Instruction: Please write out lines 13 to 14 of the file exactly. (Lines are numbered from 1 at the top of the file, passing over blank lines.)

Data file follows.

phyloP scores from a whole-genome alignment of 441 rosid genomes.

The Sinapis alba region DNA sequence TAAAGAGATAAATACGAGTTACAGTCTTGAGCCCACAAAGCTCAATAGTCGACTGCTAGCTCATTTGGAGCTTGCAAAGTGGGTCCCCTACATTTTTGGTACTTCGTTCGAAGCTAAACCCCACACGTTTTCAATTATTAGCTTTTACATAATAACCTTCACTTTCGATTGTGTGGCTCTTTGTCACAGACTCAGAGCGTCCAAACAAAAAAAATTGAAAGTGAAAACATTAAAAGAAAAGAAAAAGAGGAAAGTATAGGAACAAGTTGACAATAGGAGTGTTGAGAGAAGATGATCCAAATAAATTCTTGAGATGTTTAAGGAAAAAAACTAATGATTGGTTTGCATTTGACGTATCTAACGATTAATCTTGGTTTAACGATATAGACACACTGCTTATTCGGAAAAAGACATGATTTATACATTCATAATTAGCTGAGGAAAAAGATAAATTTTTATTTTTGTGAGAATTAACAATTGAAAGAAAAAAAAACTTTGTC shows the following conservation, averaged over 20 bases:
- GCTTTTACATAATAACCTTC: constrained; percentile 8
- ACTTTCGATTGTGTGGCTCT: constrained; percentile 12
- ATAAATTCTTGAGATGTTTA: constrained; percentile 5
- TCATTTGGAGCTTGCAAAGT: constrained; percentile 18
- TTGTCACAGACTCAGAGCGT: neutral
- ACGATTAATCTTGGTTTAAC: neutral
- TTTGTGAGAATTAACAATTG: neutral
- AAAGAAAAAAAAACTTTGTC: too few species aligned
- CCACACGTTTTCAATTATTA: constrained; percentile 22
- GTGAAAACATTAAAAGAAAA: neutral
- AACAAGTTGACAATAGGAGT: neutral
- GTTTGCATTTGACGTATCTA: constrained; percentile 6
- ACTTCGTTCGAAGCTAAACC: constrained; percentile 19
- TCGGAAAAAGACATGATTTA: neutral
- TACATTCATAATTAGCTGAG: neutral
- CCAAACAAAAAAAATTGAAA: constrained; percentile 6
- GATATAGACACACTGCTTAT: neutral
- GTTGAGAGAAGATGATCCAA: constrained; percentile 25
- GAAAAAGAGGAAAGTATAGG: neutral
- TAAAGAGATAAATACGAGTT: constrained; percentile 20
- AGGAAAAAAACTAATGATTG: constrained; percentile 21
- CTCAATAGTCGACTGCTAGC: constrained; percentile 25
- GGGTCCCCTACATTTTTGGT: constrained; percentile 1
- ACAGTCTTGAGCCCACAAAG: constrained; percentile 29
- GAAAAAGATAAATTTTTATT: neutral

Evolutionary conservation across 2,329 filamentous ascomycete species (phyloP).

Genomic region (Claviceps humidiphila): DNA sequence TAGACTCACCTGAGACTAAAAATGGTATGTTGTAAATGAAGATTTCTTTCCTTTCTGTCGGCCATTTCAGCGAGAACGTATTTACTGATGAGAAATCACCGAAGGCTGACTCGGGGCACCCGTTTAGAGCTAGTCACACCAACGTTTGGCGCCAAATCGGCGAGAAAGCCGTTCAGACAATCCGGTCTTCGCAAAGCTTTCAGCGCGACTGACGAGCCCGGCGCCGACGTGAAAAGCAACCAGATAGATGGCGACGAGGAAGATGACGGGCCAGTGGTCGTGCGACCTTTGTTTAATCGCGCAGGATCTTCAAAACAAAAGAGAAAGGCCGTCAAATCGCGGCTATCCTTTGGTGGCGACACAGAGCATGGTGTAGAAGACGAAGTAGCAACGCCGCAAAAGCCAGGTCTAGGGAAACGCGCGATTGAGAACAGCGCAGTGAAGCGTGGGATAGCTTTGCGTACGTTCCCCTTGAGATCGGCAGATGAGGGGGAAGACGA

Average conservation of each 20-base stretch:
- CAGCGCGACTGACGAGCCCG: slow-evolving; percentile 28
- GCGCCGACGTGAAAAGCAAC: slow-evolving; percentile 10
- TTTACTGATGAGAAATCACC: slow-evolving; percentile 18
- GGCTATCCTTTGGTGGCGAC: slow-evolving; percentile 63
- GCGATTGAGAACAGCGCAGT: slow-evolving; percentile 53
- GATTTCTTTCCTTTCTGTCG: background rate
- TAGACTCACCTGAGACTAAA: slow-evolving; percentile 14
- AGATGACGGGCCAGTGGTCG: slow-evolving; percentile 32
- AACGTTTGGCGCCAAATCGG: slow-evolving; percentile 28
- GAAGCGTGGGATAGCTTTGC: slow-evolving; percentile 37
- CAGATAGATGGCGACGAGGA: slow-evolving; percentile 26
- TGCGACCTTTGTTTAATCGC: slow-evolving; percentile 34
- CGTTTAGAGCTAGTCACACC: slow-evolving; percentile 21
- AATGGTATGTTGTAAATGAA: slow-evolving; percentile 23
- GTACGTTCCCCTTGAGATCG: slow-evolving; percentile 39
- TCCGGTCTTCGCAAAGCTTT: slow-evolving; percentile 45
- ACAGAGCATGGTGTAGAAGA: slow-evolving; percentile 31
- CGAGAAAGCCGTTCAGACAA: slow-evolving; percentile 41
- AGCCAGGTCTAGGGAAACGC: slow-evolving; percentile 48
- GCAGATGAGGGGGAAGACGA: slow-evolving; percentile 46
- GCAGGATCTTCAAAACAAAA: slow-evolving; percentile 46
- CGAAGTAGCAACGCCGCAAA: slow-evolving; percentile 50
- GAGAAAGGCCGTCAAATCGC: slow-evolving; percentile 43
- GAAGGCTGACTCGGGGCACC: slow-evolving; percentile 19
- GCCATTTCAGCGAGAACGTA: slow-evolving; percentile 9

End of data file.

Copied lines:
- AACAAGTTGACAATAGGAGT: neutral
- GTTTGCATTTGACGTATCTA: constrained; percentile 6